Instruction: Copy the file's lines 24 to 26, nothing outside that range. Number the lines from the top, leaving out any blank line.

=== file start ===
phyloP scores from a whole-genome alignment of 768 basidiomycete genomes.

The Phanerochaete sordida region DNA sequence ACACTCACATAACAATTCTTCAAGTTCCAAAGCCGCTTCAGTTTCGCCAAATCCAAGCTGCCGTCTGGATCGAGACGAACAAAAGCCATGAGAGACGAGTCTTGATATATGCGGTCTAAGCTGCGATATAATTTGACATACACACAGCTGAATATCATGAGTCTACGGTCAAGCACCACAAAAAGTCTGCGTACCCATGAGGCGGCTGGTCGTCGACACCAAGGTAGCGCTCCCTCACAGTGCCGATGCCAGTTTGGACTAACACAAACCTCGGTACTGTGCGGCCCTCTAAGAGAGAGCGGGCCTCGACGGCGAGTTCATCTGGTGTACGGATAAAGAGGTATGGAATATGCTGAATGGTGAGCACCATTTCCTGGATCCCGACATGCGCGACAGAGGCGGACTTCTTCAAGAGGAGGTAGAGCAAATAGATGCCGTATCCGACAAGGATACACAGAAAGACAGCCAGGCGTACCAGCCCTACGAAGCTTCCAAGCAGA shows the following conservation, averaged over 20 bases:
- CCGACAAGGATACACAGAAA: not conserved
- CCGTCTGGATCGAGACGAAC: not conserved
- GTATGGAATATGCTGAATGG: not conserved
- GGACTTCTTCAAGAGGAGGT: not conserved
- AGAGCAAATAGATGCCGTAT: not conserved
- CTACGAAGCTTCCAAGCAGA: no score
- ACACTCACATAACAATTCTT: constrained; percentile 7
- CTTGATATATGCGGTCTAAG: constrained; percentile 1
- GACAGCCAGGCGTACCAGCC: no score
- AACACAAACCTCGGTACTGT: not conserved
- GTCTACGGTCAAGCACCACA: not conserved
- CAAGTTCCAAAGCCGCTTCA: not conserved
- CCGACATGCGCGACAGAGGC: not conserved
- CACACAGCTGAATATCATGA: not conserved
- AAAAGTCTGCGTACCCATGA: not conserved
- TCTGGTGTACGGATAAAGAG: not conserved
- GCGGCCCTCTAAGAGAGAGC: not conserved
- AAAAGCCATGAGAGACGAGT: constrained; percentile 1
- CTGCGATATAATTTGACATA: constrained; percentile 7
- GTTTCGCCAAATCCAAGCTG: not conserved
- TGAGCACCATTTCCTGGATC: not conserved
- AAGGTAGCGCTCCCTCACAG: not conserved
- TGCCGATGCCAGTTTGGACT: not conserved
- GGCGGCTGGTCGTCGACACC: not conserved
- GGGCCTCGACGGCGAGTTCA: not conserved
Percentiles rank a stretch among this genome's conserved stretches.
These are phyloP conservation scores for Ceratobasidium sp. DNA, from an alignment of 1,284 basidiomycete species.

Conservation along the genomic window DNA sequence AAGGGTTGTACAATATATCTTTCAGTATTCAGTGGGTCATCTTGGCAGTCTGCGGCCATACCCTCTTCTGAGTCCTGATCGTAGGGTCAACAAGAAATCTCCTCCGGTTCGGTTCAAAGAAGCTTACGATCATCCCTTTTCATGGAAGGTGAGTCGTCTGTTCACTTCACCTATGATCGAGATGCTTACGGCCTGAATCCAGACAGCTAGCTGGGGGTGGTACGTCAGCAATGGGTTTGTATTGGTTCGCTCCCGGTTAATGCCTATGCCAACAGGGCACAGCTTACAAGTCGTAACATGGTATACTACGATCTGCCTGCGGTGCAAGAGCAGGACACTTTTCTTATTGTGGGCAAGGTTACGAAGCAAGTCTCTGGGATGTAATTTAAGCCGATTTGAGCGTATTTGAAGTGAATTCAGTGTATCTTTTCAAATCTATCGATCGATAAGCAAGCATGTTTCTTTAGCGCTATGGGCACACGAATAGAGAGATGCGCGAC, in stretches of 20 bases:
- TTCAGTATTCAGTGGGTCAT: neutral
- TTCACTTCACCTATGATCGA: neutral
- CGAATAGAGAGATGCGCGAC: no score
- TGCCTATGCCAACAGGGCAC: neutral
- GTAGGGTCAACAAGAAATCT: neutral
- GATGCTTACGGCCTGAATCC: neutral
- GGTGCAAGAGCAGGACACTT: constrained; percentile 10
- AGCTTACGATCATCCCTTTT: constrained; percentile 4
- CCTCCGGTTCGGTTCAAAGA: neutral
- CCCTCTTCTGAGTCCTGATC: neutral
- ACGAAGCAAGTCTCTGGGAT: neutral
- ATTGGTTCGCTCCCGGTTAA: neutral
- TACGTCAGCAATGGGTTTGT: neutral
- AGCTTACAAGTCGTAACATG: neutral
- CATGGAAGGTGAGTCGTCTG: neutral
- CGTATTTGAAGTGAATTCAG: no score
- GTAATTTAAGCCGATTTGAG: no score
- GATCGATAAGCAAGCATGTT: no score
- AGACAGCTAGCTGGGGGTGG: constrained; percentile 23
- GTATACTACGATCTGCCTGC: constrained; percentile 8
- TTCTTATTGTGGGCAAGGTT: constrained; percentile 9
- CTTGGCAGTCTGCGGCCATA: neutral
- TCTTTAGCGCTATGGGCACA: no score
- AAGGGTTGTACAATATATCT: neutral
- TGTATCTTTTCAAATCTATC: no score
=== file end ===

- AAGGTAGCGCTCCCTCACAG: not conserved
- TGCCGATGCCAGTTTGGACT: not conserved
- GGCGGCTGGTCGTCGACACC: not conserved